Study: 59 Percent of Iraqi Widows Lost Husbands Under US Occupation

Warns Massive Number of Widows Could Lead to Terrorism

It is common sense that the massive death toll over the eight years of occupation in Iraq would create more widows. But a new study by the humanitarian aid organization Relief International has found the problem far greater than anyone likely imagined.

The study found that some 10 percent of the women in Iraq are widows, about 1.5 million of them. Of these, 59 percent lost their husbands during the period since the US occupation began in 2003.

Just a quick bit of math shows that to be some 900,000 women who lost their husbands since 2003, an enormous number that once again points to the civilian death toll since 2003 being much larger than the US ever cared to admit.

But while this shows the enormity of the past violence, the report isn’t about that, but rather about pointing out the major current problem. Being a widow in war-torn Iraq is tough, and those widows are likely to be desperate and vulnerable to recruitment for terror attacks. 900,000 more desperate Iraqis point again to a war that is far from over.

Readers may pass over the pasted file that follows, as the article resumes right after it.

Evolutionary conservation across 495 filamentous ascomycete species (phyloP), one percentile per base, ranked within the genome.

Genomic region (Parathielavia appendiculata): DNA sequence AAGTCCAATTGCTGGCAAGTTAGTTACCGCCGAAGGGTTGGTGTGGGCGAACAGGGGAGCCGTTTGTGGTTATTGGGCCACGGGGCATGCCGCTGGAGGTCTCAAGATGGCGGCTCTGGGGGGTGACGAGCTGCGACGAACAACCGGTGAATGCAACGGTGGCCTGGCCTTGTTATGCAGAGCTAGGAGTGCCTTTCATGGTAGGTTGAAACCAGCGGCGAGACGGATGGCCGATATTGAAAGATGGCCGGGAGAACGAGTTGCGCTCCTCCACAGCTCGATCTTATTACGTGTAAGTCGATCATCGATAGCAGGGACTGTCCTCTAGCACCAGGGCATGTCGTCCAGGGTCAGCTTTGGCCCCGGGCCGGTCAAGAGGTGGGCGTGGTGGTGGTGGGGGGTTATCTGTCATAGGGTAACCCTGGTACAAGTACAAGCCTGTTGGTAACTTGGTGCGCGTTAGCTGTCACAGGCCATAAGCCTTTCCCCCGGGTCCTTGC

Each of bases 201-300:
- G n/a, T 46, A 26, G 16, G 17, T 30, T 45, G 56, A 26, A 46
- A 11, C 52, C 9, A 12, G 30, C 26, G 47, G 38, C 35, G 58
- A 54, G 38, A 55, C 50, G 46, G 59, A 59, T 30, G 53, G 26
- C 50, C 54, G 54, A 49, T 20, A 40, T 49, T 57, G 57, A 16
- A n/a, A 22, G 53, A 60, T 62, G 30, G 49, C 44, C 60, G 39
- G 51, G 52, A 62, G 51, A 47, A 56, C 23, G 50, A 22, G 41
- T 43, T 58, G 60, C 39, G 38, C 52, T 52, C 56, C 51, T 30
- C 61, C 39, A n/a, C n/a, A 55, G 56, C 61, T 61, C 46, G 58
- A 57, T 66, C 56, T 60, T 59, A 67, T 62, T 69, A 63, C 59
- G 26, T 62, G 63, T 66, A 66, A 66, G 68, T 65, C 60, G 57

Author: Jason Ditz

Jason Ditz is Senior Editor for He has 20 years of experience in foreign policy research and his work has appeared in The American Conservative, Responsible Statecraft, Forbes, Toronto Star, Minneapolis Star-Tribune, Providence Journal, Washington Times, and the Detroit Free Press.